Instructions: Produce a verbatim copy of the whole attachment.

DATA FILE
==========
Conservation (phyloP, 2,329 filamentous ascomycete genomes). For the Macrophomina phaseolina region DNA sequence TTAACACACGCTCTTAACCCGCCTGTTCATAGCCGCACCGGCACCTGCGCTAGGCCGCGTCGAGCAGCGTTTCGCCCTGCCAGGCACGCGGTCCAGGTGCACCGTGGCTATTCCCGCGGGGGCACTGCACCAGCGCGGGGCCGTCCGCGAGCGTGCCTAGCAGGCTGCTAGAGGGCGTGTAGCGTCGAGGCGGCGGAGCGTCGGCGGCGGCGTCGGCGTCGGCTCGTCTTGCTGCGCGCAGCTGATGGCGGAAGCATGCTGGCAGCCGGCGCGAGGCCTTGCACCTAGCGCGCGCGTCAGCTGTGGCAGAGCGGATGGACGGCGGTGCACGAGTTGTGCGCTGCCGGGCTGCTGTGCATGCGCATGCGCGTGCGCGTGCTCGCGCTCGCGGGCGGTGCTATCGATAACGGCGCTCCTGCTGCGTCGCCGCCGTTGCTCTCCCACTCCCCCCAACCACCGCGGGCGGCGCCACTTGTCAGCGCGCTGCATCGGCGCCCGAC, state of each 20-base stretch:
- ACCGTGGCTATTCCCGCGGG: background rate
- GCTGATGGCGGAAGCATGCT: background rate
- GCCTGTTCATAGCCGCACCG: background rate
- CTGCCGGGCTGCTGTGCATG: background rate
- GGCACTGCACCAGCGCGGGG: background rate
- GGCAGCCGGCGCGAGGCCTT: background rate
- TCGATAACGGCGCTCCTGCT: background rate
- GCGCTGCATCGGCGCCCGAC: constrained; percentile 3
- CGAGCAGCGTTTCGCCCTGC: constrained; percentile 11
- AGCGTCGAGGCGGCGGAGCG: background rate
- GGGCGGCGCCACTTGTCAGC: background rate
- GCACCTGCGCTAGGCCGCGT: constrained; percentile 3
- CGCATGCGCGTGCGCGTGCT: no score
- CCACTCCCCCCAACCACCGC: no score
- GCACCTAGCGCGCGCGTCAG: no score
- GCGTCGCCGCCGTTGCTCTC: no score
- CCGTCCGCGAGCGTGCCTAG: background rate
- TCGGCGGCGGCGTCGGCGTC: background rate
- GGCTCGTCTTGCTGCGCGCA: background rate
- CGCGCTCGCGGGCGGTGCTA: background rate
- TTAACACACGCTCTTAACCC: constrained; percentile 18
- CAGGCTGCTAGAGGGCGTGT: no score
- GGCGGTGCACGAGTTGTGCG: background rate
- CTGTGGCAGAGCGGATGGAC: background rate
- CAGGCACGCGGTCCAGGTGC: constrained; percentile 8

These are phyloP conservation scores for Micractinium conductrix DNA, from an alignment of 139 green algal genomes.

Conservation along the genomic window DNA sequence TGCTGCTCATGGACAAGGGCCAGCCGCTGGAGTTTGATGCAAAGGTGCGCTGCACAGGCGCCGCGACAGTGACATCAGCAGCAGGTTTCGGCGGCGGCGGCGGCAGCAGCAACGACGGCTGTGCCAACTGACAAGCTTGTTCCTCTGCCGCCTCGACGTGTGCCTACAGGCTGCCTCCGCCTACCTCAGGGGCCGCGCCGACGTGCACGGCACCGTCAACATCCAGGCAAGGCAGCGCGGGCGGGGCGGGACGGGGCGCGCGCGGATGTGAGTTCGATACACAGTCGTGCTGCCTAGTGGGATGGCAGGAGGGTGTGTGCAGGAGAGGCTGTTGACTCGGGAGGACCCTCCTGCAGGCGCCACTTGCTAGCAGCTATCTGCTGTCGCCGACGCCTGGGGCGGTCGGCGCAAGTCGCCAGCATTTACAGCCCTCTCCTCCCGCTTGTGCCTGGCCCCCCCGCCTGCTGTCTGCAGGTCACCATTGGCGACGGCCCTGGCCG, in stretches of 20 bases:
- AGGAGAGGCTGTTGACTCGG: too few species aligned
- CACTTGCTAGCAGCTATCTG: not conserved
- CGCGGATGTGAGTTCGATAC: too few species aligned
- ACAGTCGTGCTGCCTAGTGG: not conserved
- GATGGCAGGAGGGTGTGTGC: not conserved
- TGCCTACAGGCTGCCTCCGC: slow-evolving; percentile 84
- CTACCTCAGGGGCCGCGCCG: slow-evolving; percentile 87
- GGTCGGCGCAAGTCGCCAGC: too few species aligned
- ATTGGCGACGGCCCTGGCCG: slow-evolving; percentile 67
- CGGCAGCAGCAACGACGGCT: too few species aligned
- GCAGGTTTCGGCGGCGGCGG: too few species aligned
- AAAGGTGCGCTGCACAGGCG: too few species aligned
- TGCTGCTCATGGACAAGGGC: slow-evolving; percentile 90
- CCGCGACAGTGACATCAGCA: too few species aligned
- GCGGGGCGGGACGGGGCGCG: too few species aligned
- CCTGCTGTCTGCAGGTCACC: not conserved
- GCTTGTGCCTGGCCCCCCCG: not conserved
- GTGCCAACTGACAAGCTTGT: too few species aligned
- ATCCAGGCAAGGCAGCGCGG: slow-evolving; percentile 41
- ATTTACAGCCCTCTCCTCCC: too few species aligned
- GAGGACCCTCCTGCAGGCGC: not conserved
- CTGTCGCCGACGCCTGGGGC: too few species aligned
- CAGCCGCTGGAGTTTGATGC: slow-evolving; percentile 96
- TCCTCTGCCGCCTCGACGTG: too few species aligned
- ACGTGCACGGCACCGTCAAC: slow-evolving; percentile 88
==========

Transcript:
Conservation (phyloP, 2,329 filamentous ascomycete genomes). For the Macrophomina phaseolina region DNA sequence TTAACACACGCTCTTAACCCGCCTGTTCATAGCCGCACCGGCACCTGCGCTAGGCCGCGTCGAGCAGCGTTTCGCCCTGCCAGGCACGCGGTCCAGGTGCACCGTGGCTATTCCCGCGGGGGCACTGCACCAGCGCGGGGCCGTCCGCGAGCGTGCCTAGCAGGCTGCTAGAGGGCGTGTAGCGTCGAGGCGGCGGAGCGTCGGCGGCGGCGTCGGCGTCGGCTCGTCTTGCTGCGCGCAGCTGATGGCGGAAGCATGCTGGCAGCCGGCGCGAGGCCTTGCACCTAGCGCGCGCGTCAGCTGTGGCAGAGCGGATGGACGGCGGTGCACGAGTTGTGCGCTGCCGGGCTGCTGTGCATGCGCATGCGCGTGCGCGTGCTCGCGCTCGCGGGCGGTGCTATCGATAACGGCGCTCCTGCTGCGTCGCCGCCGTTGCTCTCCCACTCCCCCCAACCACCGCGGGCGGCGCCACTTGTCAGCGCGCTGCATCGGCGCCCGAC, state of each 20-base stretch:
- ACCGTGGCTATTCCCGCGGG: background rate
- GCTGATGGCGGAAGCATGCT: background rate
- GCCTGTTCATAGCCGCACCG: background rate
- CTGCCGGGCTGCTGTGCATG: background rate
- GGCACTGCACCAGCGCGGGG: background rate
- GGCAGCCGGCGCGAGGCCTT: background rate
- TCGATAACGGCGCTCCTGCT: background rate
- GCGCTGCATCGGCGCCCGAC: constrained; percentile 3
- CGAGCAGCGTTTCGCCCTGC: constrained; percentile 11
- AGCGTCGAGGCGGCGGAGCG: background rate
- GGGCGGCGCCACTTGTCAGC: background rate
- GCACCTGCGCTAGGCCGCGT: constrained; percentile 3
- CGCATGCGCGTGCGCGTGCT: no score
- CCACTCCCCCCAACCACCGC: no score
- GCACCTAGCGCGCGCGTCAG: no score
- GCGTCGCCGCCGTTGCTCTC: no score
- CCGTCCGCGAGCGTGCCTAG: background rate
- TCGGCGGCGGCGTCGGCGTC: background rate
- GGCTCGTCTTGCTGCGCGCA: background rate
- CGCGCTCGCGGGCGGTGCTA: background rate
- TTAACACACGCTCTTAACCC: constrained; percentile 18
- CAGGCTGCTAGAGGGCGTGT: no score
- GGCGGTGCACGAGTTGTGCG: background rate
- CTGTGGCAGAGCGGATGGAC: background rate
- CAGGCACGCGGTCCAGGTGC: constrained; percentile 8

These are phyloP conservation scores for Micractinium conductrix DNA, from an alignment of 139 green algal genomes.

Conservation along the genomic window DNA sequence TGCTGCTCATGGACAAGGGCCAGCCGCTGGAGTTTGATGCAAAGGTGCGCTGCACAGGCGCCGCGACAGTGACATCAGCAGCAGGTTTCGGCGGCGGCGGCGGCAGCAGCAACGACGGCTGTGCCAACTGACAAGCTTGTTCCTCTGCCGCCTCGACGTGTGCCTACAGGCTGCCTCCGCCTACCTCAGGGGCCGCGCCGACGTGCACGGCACCGTCAACATCCAGGCAAGGCAGCGCGGGCGGGGCGGGACGGGGCGCGCGCGGATGTGAGTTCGATACACAGTCGTGCTGCCTAGTGGGATGGCAGGAGGGTGTGTGCAGGAGAGGCTGTTGACTCGGGAGGACCCTCCTGCAGGCGCCACTTGCTAGCAGCTATCTGCTGTCGCCGACGCCTGGGGCGGTCGGCGCAAGTCGCCAGCATTTACAGCCCTCTCCTCCCGCTTGTGCCTGGCCCCCCCGCCTGCTGTCTGCAGGTCACCATTGGCGACGGCCCTGGCCG, in stretches of 20 bases:
- AGGAGAGGCTGTTGACTCGG: too few species aligned
- CACTTGCTAGCAGCTATCTG: not conserved
- CGCGGATGTGAGTTCGATAC: too few species aligned
- ACAGTCGTGCTGCCTAGTGG: not conserved
- GATGGCAGGAGGGTGTGTGC: not conserved
- TGCCTACAGGCTGCCTCCGC: slow-evolving; percentile 84
- CTACCTCAGGGGCCGCGCCG: slow-evolving; percentile 87
- GGTCGGCGCAAGTCGCCAGC: too few species aligned
- ATTGGCGACGGCCCTGGCCG: slow-evolving; percentile 67
- CGGCAGCAGCAACGACGGCT: too few species aligned
- GCAGGTTTCGGCGGCGGCGG: too few species aligned
- AAAGGTGCGCTGCACAGGCG: too few species aligned
- TGCTGCTCATGGACAAGGGC: slow-evolving; percentile 90
- CCGCGACAGTGACATCAGCA: too few species aligned
- GCGGGGCGGGACGGGGCGCG: too few species aligned
- CCTGCTGTCTGCAGGTCACC: not conserved
- GCTTGTGCCTGGCCCCCCCG: not conserved
- GTGCCAACTGACAAGCTTGT: too few species aligned
- ATCCAGGCAAGGCAGCGCGG: slow-evolving; percentile 41
- ATTTACAGCCCTCTCCTCCC: too few species aligned
- GAGGACCCTCCTGCAGGCGC: not conserved
- CTGTCGCCGACGCCTGGGGC: too few species aligned
- CAGCCGCTGGAGTTTGATGC: slow-evolving; percentile 96
- TCCTCTGCCGCCTCGACGTG: too few species aligned
- ACGTGCACGGCACCGTCAAC: slow-evolving; percentile 88